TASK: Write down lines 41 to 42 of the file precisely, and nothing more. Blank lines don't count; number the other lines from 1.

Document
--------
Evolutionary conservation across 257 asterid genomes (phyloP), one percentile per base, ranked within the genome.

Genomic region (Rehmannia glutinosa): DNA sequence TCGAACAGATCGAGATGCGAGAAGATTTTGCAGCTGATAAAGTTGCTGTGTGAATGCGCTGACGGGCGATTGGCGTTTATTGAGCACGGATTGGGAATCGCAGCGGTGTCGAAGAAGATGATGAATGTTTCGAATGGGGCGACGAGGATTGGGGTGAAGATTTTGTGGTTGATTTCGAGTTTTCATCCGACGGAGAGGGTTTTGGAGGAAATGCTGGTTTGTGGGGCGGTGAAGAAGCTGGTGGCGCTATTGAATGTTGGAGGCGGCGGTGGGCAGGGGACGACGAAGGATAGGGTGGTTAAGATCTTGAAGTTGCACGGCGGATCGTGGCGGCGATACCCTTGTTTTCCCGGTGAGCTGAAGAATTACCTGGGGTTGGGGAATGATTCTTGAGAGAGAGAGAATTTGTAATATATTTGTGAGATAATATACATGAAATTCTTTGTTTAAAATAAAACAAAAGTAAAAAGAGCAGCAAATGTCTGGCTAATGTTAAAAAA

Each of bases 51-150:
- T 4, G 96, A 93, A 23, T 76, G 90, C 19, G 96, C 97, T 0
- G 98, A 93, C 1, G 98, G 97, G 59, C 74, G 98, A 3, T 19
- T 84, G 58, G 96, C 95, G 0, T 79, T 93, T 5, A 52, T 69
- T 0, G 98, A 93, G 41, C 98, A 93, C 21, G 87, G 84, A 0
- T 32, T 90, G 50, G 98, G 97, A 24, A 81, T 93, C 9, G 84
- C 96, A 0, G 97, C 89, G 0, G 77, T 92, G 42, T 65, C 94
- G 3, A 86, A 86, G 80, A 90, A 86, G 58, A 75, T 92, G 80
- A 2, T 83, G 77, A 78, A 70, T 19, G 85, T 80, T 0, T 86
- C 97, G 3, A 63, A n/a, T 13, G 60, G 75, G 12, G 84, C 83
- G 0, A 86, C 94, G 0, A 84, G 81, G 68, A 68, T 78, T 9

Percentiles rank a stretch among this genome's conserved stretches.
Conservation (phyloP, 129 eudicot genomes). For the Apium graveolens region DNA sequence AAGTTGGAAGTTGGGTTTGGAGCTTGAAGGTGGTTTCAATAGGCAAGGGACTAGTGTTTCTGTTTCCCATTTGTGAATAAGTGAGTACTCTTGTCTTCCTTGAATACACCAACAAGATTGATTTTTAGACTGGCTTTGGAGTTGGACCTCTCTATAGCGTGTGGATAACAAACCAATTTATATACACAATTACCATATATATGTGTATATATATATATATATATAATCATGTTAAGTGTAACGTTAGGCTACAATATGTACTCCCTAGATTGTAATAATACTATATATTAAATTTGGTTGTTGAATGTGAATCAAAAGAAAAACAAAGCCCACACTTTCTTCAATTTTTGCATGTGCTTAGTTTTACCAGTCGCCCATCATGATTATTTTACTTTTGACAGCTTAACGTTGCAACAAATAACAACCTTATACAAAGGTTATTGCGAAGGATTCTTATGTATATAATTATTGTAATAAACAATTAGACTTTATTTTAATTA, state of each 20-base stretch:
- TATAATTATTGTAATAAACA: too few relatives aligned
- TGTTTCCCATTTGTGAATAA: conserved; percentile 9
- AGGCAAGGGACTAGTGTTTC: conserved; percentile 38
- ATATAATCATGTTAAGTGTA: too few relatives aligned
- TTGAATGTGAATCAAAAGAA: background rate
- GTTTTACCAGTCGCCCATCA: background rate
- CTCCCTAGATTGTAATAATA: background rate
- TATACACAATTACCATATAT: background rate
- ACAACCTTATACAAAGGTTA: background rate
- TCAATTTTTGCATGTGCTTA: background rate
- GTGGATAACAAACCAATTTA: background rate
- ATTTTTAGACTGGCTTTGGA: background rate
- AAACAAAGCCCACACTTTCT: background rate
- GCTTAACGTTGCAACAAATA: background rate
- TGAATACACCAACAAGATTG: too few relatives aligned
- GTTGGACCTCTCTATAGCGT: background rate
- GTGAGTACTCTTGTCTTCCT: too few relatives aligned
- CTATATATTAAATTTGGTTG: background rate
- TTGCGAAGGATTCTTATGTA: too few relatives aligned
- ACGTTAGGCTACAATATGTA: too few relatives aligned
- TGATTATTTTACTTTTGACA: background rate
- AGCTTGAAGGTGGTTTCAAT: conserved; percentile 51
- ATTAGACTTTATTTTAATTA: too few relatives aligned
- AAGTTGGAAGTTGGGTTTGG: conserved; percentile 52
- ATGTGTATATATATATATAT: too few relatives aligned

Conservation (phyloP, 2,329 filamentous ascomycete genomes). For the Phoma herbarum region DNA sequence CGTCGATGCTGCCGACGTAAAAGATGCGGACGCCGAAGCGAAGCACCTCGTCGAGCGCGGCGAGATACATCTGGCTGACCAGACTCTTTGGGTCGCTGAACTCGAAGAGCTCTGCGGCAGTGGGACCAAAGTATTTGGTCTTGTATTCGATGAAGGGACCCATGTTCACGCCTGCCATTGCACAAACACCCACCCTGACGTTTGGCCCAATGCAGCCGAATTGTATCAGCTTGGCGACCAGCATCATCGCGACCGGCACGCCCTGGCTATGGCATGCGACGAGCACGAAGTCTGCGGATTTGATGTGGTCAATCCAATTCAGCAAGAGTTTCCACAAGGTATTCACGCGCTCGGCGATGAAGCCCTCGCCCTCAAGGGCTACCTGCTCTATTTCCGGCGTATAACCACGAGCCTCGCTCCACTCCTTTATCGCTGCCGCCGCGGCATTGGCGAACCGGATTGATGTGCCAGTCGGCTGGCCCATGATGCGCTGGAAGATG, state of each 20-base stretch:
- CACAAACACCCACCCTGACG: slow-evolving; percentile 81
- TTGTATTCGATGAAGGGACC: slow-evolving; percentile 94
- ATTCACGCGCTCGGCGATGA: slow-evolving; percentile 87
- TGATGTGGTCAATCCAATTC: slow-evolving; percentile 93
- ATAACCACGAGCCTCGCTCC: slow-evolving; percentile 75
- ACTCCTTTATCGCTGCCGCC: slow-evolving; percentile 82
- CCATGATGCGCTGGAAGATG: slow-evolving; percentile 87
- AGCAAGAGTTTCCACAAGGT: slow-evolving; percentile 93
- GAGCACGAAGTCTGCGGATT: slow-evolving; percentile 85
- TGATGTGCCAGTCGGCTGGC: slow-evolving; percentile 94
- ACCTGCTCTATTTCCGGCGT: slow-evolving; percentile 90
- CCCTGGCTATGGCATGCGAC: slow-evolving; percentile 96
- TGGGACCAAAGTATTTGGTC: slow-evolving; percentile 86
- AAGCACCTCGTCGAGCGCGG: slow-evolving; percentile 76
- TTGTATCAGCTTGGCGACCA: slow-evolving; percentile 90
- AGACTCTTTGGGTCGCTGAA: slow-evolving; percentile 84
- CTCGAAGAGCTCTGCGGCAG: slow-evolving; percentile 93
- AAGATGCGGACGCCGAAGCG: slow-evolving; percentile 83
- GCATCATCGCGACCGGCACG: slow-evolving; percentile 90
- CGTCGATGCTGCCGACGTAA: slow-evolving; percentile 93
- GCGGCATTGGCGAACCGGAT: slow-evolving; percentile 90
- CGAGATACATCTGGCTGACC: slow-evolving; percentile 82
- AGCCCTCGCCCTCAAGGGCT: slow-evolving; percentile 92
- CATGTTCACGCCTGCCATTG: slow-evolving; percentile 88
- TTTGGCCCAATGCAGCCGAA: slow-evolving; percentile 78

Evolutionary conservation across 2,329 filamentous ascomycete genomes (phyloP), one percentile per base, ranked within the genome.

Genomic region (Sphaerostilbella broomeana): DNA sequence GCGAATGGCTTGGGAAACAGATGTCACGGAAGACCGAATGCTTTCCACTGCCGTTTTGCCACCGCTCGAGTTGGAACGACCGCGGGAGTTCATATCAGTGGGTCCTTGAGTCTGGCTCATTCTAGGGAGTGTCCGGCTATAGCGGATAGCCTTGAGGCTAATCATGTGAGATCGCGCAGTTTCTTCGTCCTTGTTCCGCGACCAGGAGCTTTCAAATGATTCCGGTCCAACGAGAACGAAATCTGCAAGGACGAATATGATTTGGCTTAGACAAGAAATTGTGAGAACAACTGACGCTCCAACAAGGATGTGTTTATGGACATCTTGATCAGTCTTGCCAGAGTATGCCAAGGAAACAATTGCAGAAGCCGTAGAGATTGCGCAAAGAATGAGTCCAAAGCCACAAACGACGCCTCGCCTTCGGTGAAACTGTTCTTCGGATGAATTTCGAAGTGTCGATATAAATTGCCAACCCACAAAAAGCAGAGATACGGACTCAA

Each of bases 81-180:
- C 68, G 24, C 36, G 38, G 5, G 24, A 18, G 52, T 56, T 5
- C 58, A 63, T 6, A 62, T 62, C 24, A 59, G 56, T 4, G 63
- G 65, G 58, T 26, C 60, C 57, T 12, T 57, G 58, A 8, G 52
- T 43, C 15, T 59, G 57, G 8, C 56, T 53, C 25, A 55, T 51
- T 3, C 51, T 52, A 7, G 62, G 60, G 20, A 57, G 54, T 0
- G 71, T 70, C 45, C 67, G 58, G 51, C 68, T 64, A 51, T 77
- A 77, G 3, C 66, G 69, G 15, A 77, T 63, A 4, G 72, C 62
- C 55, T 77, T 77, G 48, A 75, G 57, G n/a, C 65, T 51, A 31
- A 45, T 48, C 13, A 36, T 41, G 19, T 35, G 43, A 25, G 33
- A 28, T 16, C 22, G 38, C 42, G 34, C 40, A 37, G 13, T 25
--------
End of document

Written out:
Conservation (phyloP, 2,329 filamentous ascomycete genomes). For the Phoma herbarum region DNA sequence CGTCGATGCTGCCGACGTAAAAGATGCGGACGCCGAAGCGAAGCACCTCGTCGAGCGCGGCGAGATACATCTGGCTGACCAGACTCTTTGGGTCGCTGAACTCGAAGAGCTCTGCGGCAGTGGGACCAAAGTATTTGGTCTTGTATTCGATGAAGGGACCCATGTTCACGCCTGCCATTGCACAAACACCCACCCTGACGTTTGGCCCAATGCAGCCGAATTGTATCAGCTTGGCGACCAGCATCATCGCGACCGGCACGCCCTGGCTATGGCATGCGACGAGCACGAAGTCTGCGGATTTGATGTGGTCAATCCAATTCAGCAAGAGTTTCCACAAGGTATTCACGCGCTCGGCGATGAAGCCCTCGCCCTCAAGGGCTACCTGCTCTATTTCCGGCGTATAACCACGAGCCTCGCTCCACTCCTTTATCGCTGCCGCCGCGGCATTGGCGAACCGGATTGATGTGCCAGTCGGCTGGCCCATGATGCGCTGGAAGATG, state of each 20-base stretch:
- CACAAACACCCACCCTGACG: slow-evolving; percentile 81